A lot of talk has been about the form of Stefanos Tsitsipas this year and in particular the last couple of weeks on the clay with the 22 year old in fine form. There has equally been a lot of talk about Rafael Nadal following his bizarre and below-par performance in Monte-Carlo and both would battle off in the Barcelona final.
It is a home very close to home for Rafael Nadal, before this week the Spaniard has won here just eleven times and the centre court is even named after him.
These two have met around the world and back in Barcelona did feel like full circle, Tsitsipas was beaten by Rafa 6-2 6-1 in the 2018 final.
It was a wonderful start from the Greek, he broke serve and seemed very focused in the opening exchanges of the match as he took a 3-1 lead. A good lead could have turned into a great lead for him with an opportunity for 4-1 not taken.
We saw a resurgence from Rafael Nadal as he levelled the set at 3 each, Rafa definitely took control as I did feel like the backhand of Tsitsipas dropped off and from such a strong position was a set down, could he recover?
The second set mirrored the start of the first, Tsitsipas was 3-1 up and looked to gather a bit of momentum once more but was quickly brought back level once again after a slow start from Nadal. At this point it did feel like it was on the Spaniard’s racket and on two occasions it was.
4-6 4-5 15-40, Rafael Nadal had two match points. One had gone after a good serve, the second defined the word gutsy, a low volley at the net following a stinging backhand and somehow he was out of danger.
From danger to opportunity, all of a sudden the Greek had triple break point, however, not one of them could be converted and we went to a tie-break.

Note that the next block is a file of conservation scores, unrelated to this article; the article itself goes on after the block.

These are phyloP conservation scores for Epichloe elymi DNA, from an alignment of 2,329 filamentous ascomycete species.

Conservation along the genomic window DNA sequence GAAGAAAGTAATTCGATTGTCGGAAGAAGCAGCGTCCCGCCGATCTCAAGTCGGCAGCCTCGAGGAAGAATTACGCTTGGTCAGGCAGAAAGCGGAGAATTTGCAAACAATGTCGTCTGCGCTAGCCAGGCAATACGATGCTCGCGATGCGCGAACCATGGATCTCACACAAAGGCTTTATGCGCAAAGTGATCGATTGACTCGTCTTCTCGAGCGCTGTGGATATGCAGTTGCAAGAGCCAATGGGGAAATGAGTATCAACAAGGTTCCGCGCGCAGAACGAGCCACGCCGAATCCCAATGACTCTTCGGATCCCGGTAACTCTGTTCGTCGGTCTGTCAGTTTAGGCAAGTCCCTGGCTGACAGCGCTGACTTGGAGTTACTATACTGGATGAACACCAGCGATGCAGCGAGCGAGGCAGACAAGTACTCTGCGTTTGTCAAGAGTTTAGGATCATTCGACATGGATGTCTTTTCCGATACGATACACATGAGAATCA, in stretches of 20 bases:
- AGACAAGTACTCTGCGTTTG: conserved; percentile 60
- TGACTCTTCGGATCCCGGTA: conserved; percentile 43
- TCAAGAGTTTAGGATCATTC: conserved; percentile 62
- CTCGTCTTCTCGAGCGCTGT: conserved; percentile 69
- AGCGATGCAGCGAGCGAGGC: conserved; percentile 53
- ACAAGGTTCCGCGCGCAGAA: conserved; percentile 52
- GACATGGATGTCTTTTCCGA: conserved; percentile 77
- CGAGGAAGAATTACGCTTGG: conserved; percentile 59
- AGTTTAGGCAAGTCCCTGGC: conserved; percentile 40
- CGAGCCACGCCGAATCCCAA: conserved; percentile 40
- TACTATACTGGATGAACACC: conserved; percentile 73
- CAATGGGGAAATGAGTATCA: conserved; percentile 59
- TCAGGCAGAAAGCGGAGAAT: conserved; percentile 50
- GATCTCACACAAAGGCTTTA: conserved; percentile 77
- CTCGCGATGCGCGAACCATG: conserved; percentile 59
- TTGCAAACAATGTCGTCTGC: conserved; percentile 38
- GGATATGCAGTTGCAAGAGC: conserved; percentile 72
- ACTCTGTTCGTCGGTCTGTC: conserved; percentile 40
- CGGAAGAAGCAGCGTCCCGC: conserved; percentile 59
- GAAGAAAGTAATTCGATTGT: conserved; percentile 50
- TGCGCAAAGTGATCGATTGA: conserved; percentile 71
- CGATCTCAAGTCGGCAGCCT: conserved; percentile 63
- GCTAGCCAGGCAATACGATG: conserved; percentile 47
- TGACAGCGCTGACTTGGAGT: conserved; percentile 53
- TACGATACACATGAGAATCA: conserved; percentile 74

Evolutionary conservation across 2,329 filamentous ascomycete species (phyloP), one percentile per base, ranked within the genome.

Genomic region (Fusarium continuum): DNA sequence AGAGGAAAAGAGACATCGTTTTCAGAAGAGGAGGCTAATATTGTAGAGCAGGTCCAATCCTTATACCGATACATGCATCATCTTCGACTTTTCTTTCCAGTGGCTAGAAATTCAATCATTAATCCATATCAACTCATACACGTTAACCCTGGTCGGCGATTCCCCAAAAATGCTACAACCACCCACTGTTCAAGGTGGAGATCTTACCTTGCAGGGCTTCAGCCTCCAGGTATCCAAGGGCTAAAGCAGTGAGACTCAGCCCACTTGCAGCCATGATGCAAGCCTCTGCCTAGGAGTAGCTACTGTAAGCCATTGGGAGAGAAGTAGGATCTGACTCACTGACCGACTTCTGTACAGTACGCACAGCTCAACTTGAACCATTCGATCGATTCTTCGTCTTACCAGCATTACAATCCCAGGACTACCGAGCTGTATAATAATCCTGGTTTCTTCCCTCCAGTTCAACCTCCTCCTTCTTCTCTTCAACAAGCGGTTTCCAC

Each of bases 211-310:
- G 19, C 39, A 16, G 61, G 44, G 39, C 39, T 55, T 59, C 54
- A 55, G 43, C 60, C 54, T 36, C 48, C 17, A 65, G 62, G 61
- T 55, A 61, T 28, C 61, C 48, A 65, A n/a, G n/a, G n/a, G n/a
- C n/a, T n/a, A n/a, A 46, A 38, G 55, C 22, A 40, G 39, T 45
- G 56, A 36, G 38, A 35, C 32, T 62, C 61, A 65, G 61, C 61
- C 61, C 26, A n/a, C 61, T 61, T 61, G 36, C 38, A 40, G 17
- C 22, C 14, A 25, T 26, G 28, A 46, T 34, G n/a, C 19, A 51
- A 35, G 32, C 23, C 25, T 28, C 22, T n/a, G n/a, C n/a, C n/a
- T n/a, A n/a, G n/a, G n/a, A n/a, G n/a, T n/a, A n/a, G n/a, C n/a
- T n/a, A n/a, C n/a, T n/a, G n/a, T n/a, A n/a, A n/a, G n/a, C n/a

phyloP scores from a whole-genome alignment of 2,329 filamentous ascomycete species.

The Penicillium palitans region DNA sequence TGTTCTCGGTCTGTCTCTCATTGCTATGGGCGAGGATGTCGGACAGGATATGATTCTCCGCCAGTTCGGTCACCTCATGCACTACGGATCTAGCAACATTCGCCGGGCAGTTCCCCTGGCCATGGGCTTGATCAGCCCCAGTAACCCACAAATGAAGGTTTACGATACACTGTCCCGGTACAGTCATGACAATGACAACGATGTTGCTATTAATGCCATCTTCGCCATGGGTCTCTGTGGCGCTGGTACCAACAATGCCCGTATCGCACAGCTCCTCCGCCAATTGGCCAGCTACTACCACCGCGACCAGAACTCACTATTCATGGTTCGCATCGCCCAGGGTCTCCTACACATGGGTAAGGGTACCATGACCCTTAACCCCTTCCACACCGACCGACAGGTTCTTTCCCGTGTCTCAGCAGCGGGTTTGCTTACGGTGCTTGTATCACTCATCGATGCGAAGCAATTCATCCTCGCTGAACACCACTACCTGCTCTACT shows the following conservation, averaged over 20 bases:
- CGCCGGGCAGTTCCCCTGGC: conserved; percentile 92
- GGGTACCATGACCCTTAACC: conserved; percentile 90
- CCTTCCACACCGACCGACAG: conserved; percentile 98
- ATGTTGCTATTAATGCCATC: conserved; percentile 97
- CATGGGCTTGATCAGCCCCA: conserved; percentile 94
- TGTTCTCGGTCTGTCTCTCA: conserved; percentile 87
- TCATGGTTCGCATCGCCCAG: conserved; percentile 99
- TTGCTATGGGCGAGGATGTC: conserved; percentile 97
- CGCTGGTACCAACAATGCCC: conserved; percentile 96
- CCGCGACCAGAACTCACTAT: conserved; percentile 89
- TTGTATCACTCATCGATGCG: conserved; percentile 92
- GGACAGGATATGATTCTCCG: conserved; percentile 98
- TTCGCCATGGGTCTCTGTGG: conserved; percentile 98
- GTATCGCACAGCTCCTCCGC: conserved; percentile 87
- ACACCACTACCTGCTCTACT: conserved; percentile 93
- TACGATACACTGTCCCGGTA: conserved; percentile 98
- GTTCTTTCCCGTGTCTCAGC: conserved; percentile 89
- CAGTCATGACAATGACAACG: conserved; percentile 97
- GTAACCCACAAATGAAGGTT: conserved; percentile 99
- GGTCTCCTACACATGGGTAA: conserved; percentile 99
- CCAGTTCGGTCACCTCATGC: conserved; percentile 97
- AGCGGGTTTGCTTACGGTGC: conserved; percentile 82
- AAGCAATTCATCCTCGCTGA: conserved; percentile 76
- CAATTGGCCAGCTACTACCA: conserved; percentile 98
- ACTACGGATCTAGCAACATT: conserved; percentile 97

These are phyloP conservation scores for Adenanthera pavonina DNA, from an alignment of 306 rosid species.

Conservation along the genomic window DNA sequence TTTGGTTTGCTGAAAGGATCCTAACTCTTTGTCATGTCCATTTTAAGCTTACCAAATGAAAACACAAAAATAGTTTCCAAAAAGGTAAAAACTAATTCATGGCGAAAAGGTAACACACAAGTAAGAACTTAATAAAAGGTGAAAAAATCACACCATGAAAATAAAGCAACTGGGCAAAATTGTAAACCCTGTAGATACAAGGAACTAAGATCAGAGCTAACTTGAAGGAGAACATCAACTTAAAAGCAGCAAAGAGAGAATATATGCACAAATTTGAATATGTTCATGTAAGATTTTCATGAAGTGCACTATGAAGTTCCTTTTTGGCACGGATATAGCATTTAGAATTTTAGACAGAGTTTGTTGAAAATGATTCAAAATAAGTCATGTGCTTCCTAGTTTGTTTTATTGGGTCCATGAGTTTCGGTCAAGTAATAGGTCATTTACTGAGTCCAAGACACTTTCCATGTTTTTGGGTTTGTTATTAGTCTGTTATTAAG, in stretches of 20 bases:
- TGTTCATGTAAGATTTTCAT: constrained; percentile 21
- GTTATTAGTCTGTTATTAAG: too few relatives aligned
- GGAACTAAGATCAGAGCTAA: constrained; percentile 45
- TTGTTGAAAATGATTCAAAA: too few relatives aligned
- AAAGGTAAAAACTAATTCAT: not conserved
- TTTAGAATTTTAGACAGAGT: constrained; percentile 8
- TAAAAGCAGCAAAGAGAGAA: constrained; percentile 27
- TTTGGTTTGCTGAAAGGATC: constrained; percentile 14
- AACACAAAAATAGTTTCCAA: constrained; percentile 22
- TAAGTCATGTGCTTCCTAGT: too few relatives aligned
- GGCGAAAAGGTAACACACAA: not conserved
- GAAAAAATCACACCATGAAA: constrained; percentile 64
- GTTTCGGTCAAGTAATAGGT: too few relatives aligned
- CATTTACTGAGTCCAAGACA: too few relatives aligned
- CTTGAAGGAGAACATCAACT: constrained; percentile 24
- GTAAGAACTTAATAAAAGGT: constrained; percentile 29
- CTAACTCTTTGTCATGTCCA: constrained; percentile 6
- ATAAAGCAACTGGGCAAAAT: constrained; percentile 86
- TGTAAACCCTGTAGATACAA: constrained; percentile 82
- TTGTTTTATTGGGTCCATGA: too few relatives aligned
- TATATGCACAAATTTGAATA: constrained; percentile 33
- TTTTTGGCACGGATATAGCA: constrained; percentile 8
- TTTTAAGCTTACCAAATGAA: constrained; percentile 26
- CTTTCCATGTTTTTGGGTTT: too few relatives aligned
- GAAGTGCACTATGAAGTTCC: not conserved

At 2-4 at the first change of ends it did feel like it would be a big ask but the level of tennis from Tsitsipas was the best we’d seen throughout the match. He won it 8-6 in the end.
Going three but this time no repetition of sets one or two. It was tense, a full crowd on Pista Rafael Nadal were in silence as game by game went by but without opportunities to break until Nadal was serving to stay in the match at 4-5.
A routine Rafael Nadal rally with a forehand put-away at the net went horribly wrong and a match point for Tsitsipas surfaced. A tense rally followed but an error from the Greek took us back to deuce.
The crowd rose to their feet as Nadal approached the net for a stooping volley to level the match with both now having seen match points.
The tension ramped up, a double fault and a few murmurs in the crowd following a stunning lob and drop shot combo from Nadal set him up for two break points, could he convert?
He’s a gutsy guy and that forehand followed by closing off at the net saved one and another big forehand saved the other, clutch tennis from Stefanos Tsitsipas but another break point followed…
He did it again! Forehand and closing at the net worked a treat!
As Tsitsipas fought to hold onto his serve it did become the longest ATP three set match of the year over taking that of Karatsev and Djokovic from the day before.
It didn’t look like going on for too long as a wild forehand from Tsitsipas sealed a big break and Rafael Nadal would serve for the title!
30-0 quickly went to 30-30 following a double fault, were nerves coming into play for the Spaniard? Wow! What a return from Tsitsipas and an error at the net from Nadal gave the Greek a break point, surely not?
Tsitsipas scrambled but could not seal the break but Nadal was not out of trouble just yet, big defending from Tsitsipas wasn’t enough to stop the exceptional Nadal from setting up another match point!
The forehand was long, Rafa fell to the ground on a day where he celebrates 16 consecutive years in the top 10 of men’s tennis he won his 12th title in Barcelona!